Things that F*ck Up your Birth Plan
LATE PREGNANCY ULTRASOUNDS
Ultrasounds are a ‘normal’ part of pregnancy if you ask any American woman—BUT if we look at the science behind them, you might be surprised at what you find…
While you may enjoy seeing your baby, it’s worth discussing the risks before saying ‘yes’ to any and all ultrasounds and scans. Pregnant people routinely go through a number of ultrasounds during pregnancy.
- - 11-14 weeks to confirm pregnancy
- - 18-22 weeks to confirm anatomy is looking normal
- - 35-38 weeks which is known as the growth scan (we check the ‘size of baby’ and baby’s position)
I put ’size of baby’ in quotations because the accuracy of ultrasounds is so laughable that it’s ridiculous to lead anyone to ever believe we could accurately predict the size of a baby that way. Ultrasounds also get less and less accurate as the baby grows. However, there are risks with late-pregnancy ultrasounds and some are severe like misdiagnosis, unnecessary inductions, and unnecessary c-sections. There is a fine line between intervening and monitoring—sometimes, checking in actually hinders the process.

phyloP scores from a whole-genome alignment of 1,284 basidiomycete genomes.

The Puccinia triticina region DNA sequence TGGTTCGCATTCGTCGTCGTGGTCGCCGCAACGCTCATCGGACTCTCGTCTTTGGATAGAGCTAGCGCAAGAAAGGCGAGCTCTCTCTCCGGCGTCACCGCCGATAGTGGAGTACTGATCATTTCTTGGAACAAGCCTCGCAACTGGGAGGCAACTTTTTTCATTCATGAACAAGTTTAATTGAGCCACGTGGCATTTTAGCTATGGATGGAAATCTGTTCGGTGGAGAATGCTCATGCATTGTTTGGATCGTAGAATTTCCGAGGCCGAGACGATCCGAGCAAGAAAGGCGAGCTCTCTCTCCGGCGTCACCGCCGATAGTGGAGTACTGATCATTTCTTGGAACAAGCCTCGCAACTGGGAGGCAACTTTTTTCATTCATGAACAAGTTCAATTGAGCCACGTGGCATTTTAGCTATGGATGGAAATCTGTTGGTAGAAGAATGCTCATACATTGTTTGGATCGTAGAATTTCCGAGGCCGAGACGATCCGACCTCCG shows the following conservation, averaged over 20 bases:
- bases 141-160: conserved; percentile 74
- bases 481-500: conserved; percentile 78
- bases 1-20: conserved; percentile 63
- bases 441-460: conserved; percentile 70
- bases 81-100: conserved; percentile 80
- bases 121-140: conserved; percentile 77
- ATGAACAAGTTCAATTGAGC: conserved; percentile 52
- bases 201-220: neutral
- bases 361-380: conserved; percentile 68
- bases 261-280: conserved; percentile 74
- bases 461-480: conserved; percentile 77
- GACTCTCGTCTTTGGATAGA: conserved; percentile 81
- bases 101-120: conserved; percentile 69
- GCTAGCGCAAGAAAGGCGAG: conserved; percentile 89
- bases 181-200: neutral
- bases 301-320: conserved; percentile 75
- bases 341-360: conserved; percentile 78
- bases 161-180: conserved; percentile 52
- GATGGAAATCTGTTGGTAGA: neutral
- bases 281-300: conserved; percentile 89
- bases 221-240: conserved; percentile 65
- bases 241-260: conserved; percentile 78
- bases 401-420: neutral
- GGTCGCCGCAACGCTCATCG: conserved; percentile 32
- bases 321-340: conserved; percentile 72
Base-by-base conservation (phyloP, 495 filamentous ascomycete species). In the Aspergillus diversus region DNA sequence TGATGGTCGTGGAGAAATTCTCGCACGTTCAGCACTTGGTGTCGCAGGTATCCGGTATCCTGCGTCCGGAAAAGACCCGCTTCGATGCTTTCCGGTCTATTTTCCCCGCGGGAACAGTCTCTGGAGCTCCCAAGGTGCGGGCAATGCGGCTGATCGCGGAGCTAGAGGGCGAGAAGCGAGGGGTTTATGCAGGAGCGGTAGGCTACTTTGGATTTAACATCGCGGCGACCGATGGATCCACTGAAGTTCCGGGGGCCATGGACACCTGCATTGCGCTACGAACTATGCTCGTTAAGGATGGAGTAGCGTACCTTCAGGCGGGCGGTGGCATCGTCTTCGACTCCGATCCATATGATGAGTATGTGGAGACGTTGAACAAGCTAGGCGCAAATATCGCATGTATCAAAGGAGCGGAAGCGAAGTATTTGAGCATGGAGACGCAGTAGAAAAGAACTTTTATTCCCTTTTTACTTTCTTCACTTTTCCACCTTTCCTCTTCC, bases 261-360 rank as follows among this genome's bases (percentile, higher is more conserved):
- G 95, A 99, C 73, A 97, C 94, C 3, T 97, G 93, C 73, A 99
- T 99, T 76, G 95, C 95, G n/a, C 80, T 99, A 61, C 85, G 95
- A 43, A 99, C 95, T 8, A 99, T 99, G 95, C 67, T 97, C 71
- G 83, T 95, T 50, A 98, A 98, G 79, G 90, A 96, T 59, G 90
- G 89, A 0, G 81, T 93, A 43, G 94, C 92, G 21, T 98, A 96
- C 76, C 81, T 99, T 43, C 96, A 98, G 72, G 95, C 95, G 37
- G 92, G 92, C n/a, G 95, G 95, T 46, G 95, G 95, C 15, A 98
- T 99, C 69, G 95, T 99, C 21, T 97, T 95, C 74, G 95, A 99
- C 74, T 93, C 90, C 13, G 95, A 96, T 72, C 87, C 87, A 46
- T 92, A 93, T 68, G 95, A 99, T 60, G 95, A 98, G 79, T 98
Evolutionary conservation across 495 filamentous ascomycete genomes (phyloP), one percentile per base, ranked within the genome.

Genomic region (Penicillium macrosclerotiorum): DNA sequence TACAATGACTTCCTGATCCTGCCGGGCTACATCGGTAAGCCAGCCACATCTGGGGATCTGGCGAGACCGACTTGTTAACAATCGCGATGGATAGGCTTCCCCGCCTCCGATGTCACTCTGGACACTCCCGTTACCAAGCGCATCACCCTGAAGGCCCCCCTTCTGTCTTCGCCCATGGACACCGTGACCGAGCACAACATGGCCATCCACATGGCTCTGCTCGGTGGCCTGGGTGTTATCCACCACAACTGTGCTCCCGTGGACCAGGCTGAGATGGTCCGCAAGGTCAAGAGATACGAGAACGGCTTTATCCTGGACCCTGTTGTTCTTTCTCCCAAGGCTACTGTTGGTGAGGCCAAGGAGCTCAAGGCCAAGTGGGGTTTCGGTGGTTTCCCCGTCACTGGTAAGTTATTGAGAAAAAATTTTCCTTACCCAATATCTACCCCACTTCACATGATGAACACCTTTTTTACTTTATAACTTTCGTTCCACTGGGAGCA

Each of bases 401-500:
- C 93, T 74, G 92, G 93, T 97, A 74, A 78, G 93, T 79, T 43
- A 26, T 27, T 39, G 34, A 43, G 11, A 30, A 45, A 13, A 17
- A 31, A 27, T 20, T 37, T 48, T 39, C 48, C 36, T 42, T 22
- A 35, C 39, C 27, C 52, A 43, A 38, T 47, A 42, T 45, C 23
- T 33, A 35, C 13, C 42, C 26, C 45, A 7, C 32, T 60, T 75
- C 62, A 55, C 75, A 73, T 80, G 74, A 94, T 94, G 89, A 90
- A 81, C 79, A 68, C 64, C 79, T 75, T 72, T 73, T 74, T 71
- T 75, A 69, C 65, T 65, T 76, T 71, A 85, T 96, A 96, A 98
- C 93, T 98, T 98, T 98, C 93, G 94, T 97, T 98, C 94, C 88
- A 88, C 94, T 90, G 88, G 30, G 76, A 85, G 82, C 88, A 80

This 2015 Cochrane Review of Late Pregnancy Ultrasounds (after 24-weeks) found, ‘there were no differences between groups in the rates of women having additional scans, antenatal admissions, preterm delivery, induction of labour, or instrumental deliveries although the rate of caesarean section increased slightly with screening. For babies, birthweight, condition at birth, interventions such as resuscitation, and admission to special care were similar between groups. Infant survival, with or without congenital abnormalities, was no different with and without routine screening, and childhood development at eight to nine years was similar in the three trials that measured it. None of the trials reported on psychological effects for mothers of routine ultrasound in late pregnancy.’ You can also find the 2008 original version of this paper here.